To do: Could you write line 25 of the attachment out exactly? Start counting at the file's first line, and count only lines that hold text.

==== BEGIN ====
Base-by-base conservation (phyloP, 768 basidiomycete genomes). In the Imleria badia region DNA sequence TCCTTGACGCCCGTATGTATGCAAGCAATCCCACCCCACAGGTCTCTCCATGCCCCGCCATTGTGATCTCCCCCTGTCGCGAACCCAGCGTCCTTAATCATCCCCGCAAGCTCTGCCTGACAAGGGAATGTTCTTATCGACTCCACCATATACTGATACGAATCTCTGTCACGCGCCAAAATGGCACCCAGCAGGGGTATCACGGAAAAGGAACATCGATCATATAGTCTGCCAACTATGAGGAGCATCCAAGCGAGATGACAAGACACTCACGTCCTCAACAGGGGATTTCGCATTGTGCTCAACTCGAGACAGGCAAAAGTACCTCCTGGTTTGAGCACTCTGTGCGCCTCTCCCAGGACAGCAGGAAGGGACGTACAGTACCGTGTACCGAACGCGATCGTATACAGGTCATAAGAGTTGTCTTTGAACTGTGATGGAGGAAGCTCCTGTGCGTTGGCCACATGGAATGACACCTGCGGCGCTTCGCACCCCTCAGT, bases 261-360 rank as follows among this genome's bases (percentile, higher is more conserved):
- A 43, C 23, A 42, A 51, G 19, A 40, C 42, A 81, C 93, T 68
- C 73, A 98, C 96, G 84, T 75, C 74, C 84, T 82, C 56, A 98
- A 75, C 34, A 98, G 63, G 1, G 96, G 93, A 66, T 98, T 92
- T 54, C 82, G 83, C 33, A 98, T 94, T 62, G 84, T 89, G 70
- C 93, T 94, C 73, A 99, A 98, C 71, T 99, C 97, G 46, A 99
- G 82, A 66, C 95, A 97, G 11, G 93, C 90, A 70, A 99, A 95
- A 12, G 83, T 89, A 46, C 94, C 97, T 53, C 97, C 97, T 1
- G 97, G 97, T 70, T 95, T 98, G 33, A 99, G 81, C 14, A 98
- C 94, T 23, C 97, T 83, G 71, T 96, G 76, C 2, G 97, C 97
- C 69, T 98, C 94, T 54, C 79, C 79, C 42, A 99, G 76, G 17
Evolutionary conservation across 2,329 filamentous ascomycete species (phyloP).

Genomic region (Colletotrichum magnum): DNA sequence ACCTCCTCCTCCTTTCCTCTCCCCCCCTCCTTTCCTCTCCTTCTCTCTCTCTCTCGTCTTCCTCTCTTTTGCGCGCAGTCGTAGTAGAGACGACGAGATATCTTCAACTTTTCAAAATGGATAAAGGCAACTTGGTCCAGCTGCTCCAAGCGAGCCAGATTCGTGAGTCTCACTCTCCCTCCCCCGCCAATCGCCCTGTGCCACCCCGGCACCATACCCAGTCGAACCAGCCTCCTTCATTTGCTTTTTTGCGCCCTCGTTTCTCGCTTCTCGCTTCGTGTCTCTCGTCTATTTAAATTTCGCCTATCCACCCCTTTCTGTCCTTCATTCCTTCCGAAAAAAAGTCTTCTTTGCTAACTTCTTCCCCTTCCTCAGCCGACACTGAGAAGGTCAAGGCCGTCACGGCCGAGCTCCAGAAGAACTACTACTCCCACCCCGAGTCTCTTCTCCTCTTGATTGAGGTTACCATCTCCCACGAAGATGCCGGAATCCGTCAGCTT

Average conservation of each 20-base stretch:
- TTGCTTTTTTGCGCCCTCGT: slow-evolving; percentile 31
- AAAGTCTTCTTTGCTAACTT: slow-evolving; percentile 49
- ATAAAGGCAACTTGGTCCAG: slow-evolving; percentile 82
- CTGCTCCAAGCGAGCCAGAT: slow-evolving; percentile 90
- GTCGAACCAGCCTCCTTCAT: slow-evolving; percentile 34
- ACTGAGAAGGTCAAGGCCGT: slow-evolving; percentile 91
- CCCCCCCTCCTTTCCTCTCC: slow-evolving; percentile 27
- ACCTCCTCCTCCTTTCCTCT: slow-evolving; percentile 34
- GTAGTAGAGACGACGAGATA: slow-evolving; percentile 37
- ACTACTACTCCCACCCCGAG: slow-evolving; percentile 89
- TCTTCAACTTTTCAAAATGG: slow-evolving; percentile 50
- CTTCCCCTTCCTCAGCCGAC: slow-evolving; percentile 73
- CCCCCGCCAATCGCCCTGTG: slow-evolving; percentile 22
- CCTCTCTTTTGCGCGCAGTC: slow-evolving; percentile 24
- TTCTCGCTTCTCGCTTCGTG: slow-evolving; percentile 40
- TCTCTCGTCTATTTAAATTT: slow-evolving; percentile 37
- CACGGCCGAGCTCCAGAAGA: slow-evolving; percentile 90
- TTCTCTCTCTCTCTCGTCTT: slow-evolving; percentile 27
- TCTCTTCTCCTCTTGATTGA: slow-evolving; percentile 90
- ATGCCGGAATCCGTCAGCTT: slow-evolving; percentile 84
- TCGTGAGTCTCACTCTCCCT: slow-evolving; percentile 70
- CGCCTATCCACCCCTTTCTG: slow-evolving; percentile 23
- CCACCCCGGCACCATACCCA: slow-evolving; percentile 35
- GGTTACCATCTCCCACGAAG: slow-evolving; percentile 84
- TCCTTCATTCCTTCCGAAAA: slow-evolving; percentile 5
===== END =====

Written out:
- TCTTCAACTTTTCAAAATGG: slow-evolving; percentile 50